Each year, it’s estimated that there are millions of illegal (PDF) or undocumented immigrants in the US. Many have been here for years, working and trying to make a living or getting an education. Since 2010, federal lawmakers have been working a new law to help people in these situations.
The Development, Relief and Education of Alien Minors Act (DREAM Act) is designed to help some undocumented residents get legal permanent resident (LPR) status, that is, get green cards. With LPR status, immigrants can stay in the US permanently to go to school, work or even serve in the US military.
Not an Easy Road
The DREAM Act was proposed in 2010 but it never became law despite the efforts of many members of Congress. Not long after it failed, the Department of Homeland Security announced that undocumented resident-students and young adults who would have been covered by the DREAM Act were not a priority for deportation efforts.
That being said, and coupled with many federal lawmakers’ drive to make the DREAM Act a reality, the law was reincarnated in 2011.
What Does It Cover
- Entered the US when you were 15 years old or younger
- Lived in the US for at least five years in a row before the DREAM Act became law
- Graduated from a US high school, got your General Educational Development (GED) diploma or you’ve been accepted to a college or university
- Are 35 years old or younger at the time the Act becomes law (it’s 32 years old in the House version)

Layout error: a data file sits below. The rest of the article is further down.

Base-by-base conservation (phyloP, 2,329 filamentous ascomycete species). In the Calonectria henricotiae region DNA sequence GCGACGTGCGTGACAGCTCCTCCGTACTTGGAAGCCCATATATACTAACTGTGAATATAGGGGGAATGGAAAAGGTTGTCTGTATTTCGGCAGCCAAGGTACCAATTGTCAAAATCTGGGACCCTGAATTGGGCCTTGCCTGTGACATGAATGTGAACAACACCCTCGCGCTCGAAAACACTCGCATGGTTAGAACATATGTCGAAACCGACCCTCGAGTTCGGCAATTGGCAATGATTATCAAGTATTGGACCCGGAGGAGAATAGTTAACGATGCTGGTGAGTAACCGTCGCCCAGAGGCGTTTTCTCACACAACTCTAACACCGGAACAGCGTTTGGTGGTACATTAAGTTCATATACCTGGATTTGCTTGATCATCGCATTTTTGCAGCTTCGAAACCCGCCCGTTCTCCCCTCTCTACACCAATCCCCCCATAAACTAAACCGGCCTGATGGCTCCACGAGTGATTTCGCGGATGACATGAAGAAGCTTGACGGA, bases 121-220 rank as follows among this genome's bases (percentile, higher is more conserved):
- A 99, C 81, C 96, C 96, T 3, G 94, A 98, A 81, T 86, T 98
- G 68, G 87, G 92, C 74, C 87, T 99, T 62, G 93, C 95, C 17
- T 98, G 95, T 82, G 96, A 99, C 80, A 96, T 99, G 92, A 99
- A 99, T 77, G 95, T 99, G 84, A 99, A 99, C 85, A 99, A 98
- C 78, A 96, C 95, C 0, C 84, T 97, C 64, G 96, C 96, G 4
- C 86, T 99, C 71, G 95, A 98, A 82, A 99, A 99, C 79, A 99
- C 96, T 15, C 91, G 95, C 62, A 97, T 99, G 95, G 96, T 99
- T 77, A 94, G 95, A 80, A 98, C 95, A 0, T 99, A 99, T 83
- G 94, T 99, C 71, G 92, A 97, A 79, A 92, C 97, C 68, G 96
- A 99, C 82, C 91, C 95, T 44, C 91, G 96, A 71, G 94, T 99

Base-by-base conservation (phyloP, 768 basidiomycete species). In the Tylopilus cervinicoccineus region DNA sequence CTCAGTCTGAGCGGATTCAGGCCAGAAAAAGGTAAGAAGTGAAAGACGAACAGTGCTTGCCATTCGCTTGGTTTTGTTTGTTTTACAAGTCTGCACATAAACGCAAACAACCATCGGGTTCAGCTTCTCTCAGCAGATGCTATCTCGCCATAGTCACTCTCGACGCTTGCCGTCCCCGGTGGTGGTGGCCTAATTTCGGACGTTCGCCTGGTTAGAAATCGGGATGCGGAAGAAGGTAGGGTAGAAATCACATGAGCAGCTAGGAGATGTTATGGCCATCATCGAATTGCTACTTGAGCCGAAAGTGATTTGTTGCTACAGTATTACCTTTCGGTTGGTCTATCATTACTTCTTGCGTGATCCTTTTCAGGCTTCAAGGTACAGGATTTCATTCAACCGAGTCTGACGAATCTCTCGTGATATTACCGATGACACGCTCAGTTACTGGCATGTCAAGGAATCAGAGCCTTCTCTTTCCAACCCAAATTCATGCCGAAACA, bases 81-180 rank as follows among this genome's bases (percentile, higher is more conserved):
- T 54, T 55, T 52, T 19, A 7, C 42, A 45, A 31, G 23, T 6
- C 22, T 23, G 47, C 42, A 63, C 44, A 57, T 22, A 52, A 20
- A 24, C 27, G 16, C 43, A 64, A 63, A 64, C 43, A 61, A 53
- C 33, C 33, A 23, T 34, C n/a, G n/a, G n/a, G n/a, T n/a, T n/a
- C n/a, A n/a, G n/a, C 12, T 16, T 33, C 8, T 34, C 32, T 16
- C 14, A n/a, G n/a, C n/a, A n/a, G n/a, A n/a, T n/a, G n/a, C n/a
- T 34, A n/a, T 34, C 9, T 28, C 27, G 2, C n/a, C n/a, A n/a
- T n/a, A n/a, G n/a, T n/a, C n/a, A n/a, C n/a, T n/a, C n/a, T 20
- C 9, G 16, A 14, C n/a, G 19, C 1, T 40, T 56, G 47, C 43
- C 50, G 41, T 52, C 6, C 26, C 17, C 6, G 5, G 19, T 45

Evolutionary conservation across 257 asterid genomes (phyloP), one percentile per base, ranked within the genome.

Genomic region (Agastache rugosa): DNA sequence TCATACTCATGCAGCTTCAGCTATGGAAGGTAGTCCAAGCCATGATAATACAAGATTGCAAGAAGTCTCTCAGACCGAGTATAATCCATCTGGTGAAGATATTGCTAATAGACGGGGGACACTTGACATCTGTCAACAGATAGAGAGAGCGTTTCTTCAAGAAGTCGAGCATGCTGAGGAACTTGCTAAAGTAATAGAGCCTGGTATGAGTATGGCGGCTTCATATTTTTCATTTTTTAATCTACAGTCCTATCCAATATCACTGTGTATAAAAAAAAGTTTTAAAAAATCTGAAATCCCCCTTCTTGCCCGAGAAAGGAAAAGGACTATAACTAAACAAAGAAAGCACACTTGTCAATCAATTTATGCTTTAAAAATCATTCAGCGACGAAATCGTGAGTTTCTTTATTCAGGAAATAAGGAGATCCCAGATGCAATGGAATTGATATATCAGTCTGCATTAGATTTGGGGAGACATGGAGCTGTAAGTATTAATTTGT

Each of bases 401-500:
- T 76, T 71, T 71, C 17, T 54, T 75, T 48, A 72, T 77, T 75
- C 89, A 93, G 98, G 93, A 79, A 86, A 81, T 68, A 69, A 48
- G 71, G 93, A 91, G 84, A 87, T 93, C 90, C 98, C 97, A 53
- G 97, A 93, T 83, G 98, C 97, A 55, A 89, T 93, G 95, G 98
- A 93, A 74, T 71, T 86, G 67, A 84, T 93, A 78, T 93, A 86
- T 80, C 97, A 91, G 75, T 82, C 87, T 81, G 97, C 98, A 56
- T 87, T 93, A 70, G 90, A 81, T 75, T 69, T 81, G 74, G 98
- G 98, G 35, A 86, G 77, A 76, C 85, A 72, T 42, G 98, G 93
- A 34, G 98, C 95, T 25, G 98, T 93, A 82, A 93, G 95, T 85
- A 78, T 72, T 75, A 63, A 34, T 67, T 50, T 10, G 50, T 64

- Can prove you have good moral character
You’re given conditional LPR status if you meet these requirements. That means you have other responsibilities to meet and more steps to take before you’re granted regular LPR status. Specifically, once you get conditional LPR status, you need to:
- Graduate from a two-year college or university or certain vocational schools
- Study for at least two years towards a bachelor’s or higher degree
- Serve in the US armed forces for at least two years
You have six years to satisfy one of these requirements. Once you do, your given unrestricted LPR status. You may face deportation or “removal” from the US if you don’t meet one of the requirements with the six-year time frame.
The 2011 DREAM Act removes the penalty charged to states that give in-state tuition rates or other residency-based education benefits to undocumented resident-students. A few states pay the penalty voluntarily because they give in-state tuition rates to undocumented residents who graduated from an in-state high school and attend an in-state college.
Pros and Cons of the Law
The DREAM Act has always been controversial.
Arguments For It
Those in favor it argue it will help hundreds of thousands of immigrants who came to the US as children, usually by their parents, and raised as Americans. It will help them live the American dream. They can go to college, get a good paying job or join the military, all in an effort to give something back to the country that gave them opportunities they may not have in the home lands.
What Those Against It Say
Those opposed to the law say it helps some illegal immigrants get a green card faster than immigrants who enter the US legally. And, it makes them eligible for green cards they’re otherwise not eligible for because they’re in the US illegally.
Another criticism is the Act puts some illegal immigrants on a fast track to gaining US citizenship through the naturalization process. How? The six-year conditional LPR period counts towards the residency requirement in the naturalization process. Again, the critics claim, undocumented immigrants get “rewarded” for being in the country illegally.
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